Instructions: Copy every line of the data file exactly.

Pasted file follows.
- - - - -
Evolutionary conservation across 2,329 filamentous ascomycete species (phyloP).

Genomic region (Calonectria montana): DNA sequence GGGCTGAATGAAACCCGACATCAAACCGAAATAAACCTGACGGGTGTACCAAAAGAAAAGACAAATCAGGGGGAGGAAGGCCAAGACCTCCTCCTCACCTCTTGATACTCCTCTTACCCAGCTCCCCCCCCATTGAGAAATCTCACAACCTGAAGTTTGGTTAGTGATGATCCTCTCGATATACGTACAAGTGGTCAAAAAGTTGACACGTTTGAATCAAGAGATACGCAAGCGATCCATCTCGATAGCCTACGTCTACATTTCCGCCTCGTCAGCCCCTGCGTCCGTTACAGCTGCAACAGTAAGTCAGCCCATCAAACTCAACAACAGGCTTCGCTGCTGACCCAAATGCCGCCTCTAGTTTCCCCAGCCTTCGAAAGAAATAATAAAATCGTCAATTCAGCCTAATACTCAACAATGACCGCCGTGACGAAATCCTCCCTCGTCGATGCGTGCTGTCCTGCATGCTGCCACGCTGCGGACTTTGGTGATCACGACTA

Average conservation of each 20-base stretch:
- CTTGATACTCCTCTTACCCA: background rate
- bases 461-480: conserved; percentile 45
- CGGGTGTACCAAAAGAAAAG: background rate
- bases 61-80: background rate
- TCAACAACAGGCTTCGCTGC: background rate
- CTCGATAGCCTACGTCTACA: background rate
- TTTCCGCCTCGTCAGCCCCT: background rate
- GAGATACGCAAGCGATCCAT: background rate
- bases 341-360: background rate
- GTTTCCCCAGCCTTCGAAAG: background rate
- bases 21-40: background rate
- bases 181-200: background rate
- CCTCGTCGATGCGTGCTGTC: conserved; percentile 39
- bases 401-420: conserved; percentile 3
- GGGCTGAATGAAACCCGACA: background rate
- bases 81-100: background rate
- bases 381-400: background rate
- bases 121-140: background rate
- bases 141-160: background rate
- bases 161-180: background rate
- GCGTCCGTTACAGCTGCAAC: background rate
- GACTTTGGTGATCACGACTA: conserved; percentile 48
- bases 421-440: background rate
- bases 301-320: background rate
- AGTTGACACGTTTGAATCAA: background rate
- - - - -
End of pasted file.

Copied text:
Evolutionary conservation across 2,329 filamentous ascomycete species (phyloP).

Genomic region (Calonectria montana): DNA sequence GGGCTGAATGAAACCCGACATCAAACCGAAATAAACCTGACGGGTGTACCAAAAGAAAAGACAAATCAGGGGGAGGAAGGCCAAGACCTCCTCCTCACCTCTTGATACTCCTCTTACCCAGCTCCCCCCCCATTGAGAAATCTCACAACCTGAAGTTTGGTTAGTGATGATCCTCTCGATATACGTACAAGTGGTCAAAAAGTTGACACGTTTGAATCAAGAGATACGCAAGCGATCCATCTCGATAGCCTACGTCTACATTTCCGCCTCGTCAGCCCCTGCGTCCGTTACAGCTGCAACAGTAAGTCAGCCCATCAAACTCAACAACAGGCTTCGCTGCTGACCCAAATGCCGCCTCTAGTTTCCCCAGCCTTCGAAAGAAATAATAAAATCGTCAATTCAGCCTAATACTCAACAATGACCGCCGTGACGAAATCCTCCCTCGTCGATGCGTGCTGTCCTGCATGCTGCCACGCTGCGGACTTTGGTGATCACGACTA

Average conservation of each 20-base stretch:
- CTTGATACTCCTCTTACCCA: background rate
- bases 461-480: conserved; percentile 45
- CGGGTGTACCAAAAGAAAAG: background rate
- bases 61-80: background rate
- TCAACAACAGGCTTCGCTGC: background rate
- CTCGATAGCCTACGTCTACA: background rate
- TTTCCGCCTCGTCAGCCCCT: background rate
- GAGATACGCAAGCGATCCAT: background rate
- bases 341-360: background rate
- GTTTCCCCAGCCTTCGAAAG: background rate
- bases 21-40: background rate
- bases 181-200: background rate
- CCTCGTCGATGCGTGCTGTC: conserved; percentile 39
- bases 401-420: conserved; percentile 3
- GGGCTGAATGAAACCCGACA: background rate
- bases 81-100: background rate
- bases 381-400: background rate
- bases 121-140: background rate
- bases 141-160: background rate
- bases 161-180: background rate
- GCGTCCGTTACAGCTGCAAC: background rate
- GACTTTGGTGATCACGACTA: conserved; percentile 48
- bases 421-440: background rate
- bases 301-320: background rate
- AGTTGACACGTTTGAATCAA: background rate